For surely the “Left” is losing: as many, many people besides Walter Benn Michaels have written, economic inequality has risen, and is rising, even as the sentences and jargon of today’s academics have become more complex—and the academy’s own power slowly dissolves into a mire of adjunct professorships and cut-rate labor policies. Emmanuel Saez of the University of California says that “U.S. income inequality has been steadily increasing since the 1970s, and now has reached levels not seen since 1928,” and Nobel Prize winner Paul Krugman says that even the wages of “highly educated Americans have gone nowhere since the late 1990s.” We witness the rise of plutocrats on a scale never seen before, perhaps at least since the fall of the Bourbons—or even the Antonines.

That is not to suggest, to be sure, that individual “bad writers” are or are not cowards: merely to be a black person or a woman requires levels of courage many people will never be aware of in their lifetimes. Yet, Walter Benn Michaels is surely correct when he says that as things now stand, the academic left in the United States today is largely “a police force for, than an alternative to, the right,” insofar as it “would much rather get rid of racism [or sexism] than get rid of poverty.” Fighting “power” by means of a program of bad, rather than good, writing—writing designed to appeal to great numbers of people—is so obviously stupid it could only have been invented by smart people.

The objection is that giving up the program of Butlerian bad writing requires giving up the program of “liberation” her prose suggests: what Nussbaum calls Butler’s “radical libertarian” dream of the “sadomasochistic rituals of parody.” Yet as Thomas Frank has suggested, it’s just that kind of libertarian dream that led the United States into this mess in the first place: America’s recent troubles have, Frank says, resulted from “the political power of money”—a political power that was achieved courtesy of “a philosophy of liberation as anarchic in its rhetoric as Occupy [Wall Street] was in reality” [emp. Frank’s]. By rejecting that dream, American academics might obtain “food, schools, votes” and (possibly) less rape and violence for both women and men alike. But how?

Well, I have a few ideas—but you’d have to read some plain language.

Outrageous Fashion

 

In difficult times, fashion is always outrageous.
—Elsa Schiaparelli.

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The kid “wearing a bolo tie, a regular tie, Native American beads, a suit coat worn under a flannel shirt, and socks but no shoes,” as Mother Jones described one protestor’s outfit, wasn’t the worst of Occupy Wall Street’s stylistic offenses against civilization—for Thomas Frank, founder of the small magazine The Baffler, the stylistic issues of the protests went much deeper than sartorial choice. To Frank, the real crime of the movement was that it used “high-powered academic disputation as a model for social protest”: Occupy, he argues, chose “elevated jargonese” over actual achievements. To some, such criticisms might sound ridiculous—how can anyone dispute matters of style when serious issues are at stake? But in fact matters of style are the only thing at stake: the stylistic choices of Occupy, and movements like it, ultimately only fuel precisely the kinds of exploitation Occupy is supposedly meant to protest. There are real goals—chief of which being a reorganization of the American government on more democratic lines—an American left could conceivably achieve in the United States today. If only, that is, were these movements to sacrifice their style.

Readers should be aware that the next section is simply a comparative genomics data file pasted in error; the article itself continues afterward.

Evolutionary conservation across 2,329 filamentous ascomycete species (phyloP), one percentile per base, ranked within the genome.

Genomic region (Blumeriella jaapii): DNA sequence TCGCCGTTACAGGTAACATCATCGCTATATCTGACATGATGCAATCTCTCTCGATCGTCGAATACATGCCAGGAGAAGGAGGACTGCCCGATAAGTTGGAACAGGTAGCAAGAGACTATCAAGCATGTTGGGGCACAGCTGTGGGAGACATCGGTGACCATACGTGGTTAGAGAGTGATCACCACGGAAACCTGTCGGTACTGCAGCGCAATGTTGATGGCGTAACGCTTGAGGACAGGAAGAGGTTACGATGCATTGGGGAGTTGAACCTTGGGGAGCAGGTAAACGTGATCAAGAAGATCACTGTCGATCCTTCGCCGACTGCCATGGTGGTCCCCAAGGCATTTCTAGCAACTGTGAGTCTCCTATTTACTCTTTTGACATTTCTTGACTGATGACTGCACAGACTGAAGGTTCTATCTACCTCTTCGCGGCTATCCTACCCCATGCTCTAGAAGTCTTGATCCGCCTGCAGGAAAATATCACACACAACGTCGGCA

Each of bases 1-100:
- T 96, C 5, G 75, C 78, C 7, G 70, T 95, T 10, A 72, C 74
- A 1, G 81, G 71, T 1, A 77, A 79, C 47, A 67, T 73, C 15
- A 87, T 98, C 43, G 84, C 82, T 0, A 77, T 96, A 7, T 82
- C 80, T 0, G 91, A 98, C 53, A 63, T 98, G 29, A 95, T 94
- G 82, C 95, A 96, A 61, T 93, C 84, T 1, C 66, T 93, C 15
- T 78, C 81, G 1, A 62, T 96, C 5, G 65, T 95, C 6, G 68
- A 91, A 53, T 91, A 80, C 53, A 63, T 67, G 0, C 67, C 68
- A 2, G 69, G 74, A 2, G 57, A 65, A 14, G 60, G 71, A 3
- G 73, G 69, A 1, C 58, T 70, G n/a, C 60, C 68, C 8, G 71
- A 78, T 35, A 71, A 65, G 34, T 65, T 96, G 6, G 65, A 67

To say such things is, of course, super-uncool. In order to contrast itself against such unhipness, the style of Occupy takes two forms: the first being the kind of academese Frank castigates. Here is one sentence Frank cites, from an Occupier objecting to someone else complaining about how none of the Occupiers would claim to speak for the whole movement: “I would agree, an individualism that our society has definitely had inscribed upon it and continues to inscribe upon itself, ‘I can only speak for myself,’ the “only” is operative there, and of course these spaces are being opened up …” And so on. It should be recognized that this is actually a comparatively understandable sentence against some produced by the Occupiers.

The other rhetorical style practiced by the Occupiers is a virtually sub-verbal kind of soup. Here for instance is the first sentence of an article entitled “How Occupy Wall Street Began,” on the website occupytheory.org: “One of the protests that have been practiced in different countries is the Occupy Wall Street Movement.” This is not, as any competent speaker would recognize, even English, much less effective writing designed to persuade a national audience. The counterargument, of course, is that it gives the writer—who is not named—something to do, and appeals to other sub-literates. But while those goals are perhaps worthy enough, they are both incredibly myopic and hyperopic at once.

They are nearsighted in the sense that while creating jobs is nearly always laudable, one might imagine that telling the story of the movement’s origins is a task important enough to delegate to someone capable of telling it. They are farsighted—in this case, not a compliment—in the sense that while being “inclusive” is to be sure important, people who are at best para-literate are not likely to be people in positions of authority, and hence capable of making decisions in the here-and-now. Perhaps someday, many years from now, such things might matter. But as the economist John Maynard Keynes remarked, in the long-run we are all dead—which is to say that none of this would matter had Occupy achieved any results.